Today 24 March 2019 is World TB Day. This day is to observe and raise public awareness about the devastating health, social and economic consequences of TB, and to step up efforts to end the global TB epidemic.
What is TB?
TB is a disease that mainly affects the lungs, but can be found in any other body organ. It is caused by a germ called Mycobacterium tuberculosis.The germs are present in the sputum coughed up by those that have TB of the lungs. The germs usually destroy the soft tissue of the lungs, and this causes cavities (holes) in the lungs, resulting in difficulty with breathing, and blood can be coughed up. If untreated, TB can cause death.
The theme of World TB Day 2019 - ‘It’s time’ – puts the accent on the urgency to act on the commitments made by global leaders to:
1. Scale up access to prevention & treatment
2. Promote equitable, rights-based & people-centered TB response
3. Ensure sufficient & sustainable financing including for research
4. Promote an end to stigma & discrimination
5. Build accountability
The date marks the day in 1882 when Dr Robert Koch announced that he had discovered the bacterium that causes TB, which opened the way towards diagnosing and curing this disease.
TB remains the world’s deadliest infectious killer. Each day, nearly 4500 people lose their lives to TB and close to 30,000 people fall ill with this preventable and curable disease. Global efforts to combat TB have saved an estimated 54 million lives since the year 2000 and reduced the TB mortality rate by 42%. To accelerate the TB response in countries to reach targets – Heads of State came together and made strong commitments to end TB at the first-ever UN High Level Meeting in September 2018.
-World Health Organization
How do people get TB?
The disease is passed on from person to person. When a person who has TB coughs, sneezes or spits, germs are spread into the air from where they can be breathed in. Fortunately not all those infected contract TB, in most cases the germs are sealed off in the body and they do not multiply. However, if the body's defenses can no longer control the germs, they become active and the person gets TB.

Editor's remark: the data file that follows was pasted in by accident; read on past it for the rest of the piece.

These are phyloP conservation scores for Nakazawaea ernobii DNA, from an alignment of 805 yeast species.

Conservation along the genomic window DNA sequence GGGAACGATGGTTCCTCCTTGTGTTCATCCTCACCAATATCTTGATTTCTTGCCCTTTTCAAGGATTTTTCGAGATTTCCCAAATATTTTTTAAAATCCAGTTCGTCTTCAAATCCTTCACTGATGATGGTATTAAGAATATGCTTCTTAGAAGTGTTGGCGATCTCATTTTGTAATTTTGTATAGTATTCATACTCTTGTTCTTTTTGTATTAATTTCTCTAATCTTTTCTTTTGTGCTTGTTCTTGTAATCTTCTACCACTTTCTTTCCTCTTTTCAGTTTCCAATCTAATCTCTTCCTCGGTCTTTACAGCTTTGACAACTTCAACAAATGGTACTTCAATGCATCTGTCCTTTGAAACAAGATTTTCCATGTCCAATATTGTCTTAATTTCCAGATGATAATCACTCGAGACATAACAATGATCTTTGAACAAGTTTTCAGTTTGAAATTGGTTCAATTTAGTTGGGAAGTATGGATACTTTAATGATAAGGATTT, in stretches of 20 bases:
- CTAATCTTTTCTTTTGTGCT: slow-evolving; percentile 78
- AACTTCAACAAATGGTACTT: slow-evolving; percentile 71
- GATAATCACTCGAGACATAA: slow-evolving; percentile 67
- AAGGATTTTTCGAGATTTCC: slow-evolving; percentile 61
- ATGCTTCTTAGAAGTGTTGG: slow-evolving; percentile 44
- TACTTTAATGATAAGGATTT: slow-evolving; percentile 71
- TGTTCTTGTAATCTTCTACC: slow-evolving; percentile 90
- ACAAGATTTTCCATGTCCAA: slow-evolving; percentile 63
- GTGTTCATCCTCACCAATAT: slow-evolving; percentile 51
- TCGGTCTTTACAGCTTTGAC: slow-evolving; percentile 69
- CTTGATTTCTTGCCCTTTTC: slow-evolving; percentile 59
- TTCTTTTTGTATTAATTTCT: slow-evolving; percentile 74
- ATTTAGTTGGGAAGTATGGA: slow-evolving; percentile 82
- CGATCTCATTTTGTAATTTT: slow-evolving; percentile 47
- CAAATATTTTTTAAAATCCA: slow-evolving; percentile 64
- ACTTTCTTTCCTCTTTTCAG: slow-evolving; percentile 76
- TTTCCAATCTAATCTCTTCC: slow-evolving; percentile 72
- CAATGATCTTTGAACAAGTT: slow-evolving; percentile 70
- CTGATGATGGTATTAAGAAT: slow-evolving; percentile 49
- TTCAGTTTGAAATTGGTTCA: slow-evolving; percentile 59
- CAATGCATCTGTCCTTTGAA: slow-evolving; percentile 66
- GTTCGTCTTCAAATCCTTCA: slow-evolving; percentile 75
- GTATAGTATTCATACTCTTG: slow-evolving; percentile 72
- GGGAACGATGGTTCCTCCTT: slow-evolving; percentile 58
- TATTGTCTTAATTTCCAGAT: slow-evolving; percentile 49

Who is at risk?
Close contacts of TB patients
Children under 5 years
Persons with diseases like diabetes and AIDS
HIV positive persons with lowered immune systems
Persons who take excessive alcohol and drug addicts
Persons with poor nutrition and lack of food
Persons suffering from stress
Persons living in poorly ventilated, over-crowded rooms
What are the signs and symptoms of TB?
A cough for longer than 2 weeks
Tiredness and weakness of the body
Loss of appetite and weight
Night sweats, even when it is cold
Coughing up blood
How can TB be prevented?
People on TB medication must complete their treatment, this prevents the spread of TB.
Cover your mouth and nose with tissue paper or your hands when coughing or sneezing. Do not cough / sneeze / spit on other people. Do not let other people cough, sneeze or spit on you.
Wash hands with soap and water.
Immunise of all babies at a clinic within 1 year of birth.
Keep your body healthy by eating balanced meals consisting of food like meat, fish, eggs, beans, mills, amasi, brown bread, maize meal, vegetables, fruits.
Alcohol should be avoided because it lowers the body's resistance to sickness and affects the treatment.
Smoking causes further damage to the lungs and can also cause heart disease and lung cancer.
Keep your window open in your home - fresh air blows the TB germs away and sunshine kills the TB germs
Keep your body healthy by exercising
Striving for better health we can all make a contribution towards a healthier lifestyle by taking action TODAY. It's Time, Better health for all.
PHOTO CREDIT: World Health Organization
Stop TB partnership